THE RAPID FIRE 8MM M76
Life started in the United States for the Zastava M76 as a stand alone import in 1986 when Mitchell Arms of California brought in and sold approximately 400 pre-ban rifles. More then a decade would pass before 2,000 more were imported by P.W. Arms of Redmond, Washington and then sold to SOG International of Lebanon, Ohio. Within twelve days these outstanding firearms sold out, a testament to their value and quality. Even though all the paper work was in order, a sample submitted and a form six import license granted, six months later the BATF declared it a machine gun as defined in 18 U.S.C. Chapter 44. It appears a third hole and pin in the receiver contained a safety sear. Consequently, all 2,000 firearms were returned torch cut to BATF specifications and the customers’ money refunded.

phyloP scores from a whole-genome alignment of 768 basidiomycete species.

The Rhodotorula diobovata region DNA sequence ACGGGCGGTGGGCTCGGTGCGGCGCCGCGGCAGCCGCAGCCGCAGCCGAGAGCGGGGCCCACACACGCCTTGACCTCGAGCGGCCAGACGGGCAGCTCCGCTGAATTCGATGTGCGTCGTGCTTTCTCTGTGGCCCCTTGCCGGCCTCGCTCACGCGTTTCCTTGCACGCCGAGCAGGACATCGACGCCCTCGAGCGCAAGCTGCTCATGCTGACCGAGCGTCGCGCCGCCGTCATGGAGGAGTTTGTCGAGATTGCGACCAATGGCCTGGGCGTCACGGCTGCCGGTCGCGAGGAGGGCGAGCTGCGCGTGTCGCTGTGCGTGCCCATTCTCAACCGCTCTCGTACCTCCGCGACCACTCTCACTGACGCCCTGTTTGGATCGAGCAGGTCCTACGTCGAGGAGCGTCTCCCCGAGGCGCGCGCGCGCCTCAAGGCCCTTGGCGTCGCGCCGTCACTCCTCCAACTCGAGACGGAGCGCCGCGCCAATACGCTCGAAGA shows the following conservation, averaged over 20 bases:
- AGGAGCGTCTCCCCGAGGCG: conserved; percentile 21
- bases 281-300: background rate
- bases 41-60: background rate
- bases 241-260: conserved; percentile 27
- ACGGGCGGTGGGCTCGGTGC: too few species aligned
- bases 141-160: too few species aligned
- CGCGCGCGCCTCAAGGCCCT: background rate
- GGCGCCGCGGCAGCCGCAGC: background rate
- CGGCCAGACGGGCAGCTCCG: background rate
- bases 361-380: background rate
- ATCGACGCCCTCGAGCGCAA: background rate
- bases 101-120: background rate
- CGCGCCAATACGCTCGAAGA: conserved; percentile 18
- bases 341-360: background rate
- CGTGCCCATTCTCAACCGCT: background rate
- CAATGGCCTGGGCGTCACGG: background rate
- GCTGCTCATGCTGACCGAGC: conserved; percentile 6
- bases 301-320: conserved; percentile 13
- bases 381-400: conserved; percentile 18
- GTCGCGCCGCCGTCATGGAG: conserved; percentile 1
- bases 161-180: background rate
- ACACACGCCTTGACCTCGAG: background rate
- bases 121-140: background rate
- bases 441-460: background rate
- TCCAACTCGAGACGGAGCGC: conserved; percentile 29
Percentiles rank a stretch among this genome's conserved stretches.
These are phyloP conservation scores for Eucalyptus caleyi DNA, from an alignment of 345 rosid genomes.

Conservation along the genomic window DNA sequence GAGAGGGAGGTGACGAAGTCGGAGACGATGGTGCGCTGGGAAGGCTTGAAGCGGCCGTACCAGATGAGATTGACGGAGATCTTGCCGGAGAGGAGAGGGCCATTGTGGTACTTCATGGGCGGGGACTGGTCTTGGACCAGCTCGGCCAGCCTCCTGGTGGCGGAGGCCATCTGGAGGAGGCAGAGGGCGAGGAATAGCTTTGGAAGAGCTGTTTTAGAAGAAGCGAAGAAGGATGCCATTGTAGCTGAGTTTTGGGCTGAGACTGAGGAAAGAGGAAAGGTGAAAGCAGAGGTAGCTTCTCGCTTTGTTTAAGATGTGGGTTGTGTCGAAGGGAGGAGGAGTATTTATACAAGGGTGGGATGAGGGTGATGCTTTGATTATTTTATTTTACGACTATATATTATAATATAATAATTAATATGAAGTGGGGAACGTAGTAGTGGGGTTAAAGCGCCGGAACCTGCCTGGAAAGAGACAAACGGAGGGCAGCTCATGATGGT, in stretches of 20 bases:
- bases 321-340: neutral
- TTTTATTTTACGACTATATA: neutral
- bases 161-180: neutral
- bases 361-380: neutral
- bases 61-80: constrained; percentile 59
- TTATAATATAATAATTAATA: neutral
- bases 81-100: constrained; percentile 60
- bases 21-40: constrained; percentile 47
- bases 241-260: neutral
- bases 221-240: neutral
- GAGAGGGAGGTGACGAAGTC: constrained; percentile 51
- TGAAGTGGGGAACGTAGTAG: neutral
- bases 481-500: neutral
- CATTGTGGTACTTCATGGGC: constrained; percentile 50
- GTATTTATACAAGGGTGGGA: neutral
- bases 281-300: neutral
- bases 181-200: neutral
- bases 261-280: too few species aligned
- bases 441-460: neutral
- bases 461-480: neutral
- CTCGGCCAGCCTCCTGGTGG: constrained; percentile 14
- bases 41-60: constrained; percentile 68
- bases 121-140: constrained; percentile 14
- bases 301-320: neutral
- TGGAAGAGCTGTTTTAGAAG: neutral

It was at this time that the young, ambitious and very talented Mr. Todd Grove, owner of Rapid Fire from Troy, Ohio would put his skills and newly acquired half million dollar ultra modern CNC machines to work on the first of the fifty original M76 kits. The new M76 started life as a twenty-six pound billet of 4140 and included several hundred meticulous machining operations that included a dovetail scope rail on the left side of the receiver (the original rail was riveted on). After a complete inspection of the completed machined receiver, it is heat treated to a Rockwell hardness of 40-45; a mandatory and logical step considering the power of the 7.92×57 Mauser cartridge and the Kalashnikov twin lug bolt design.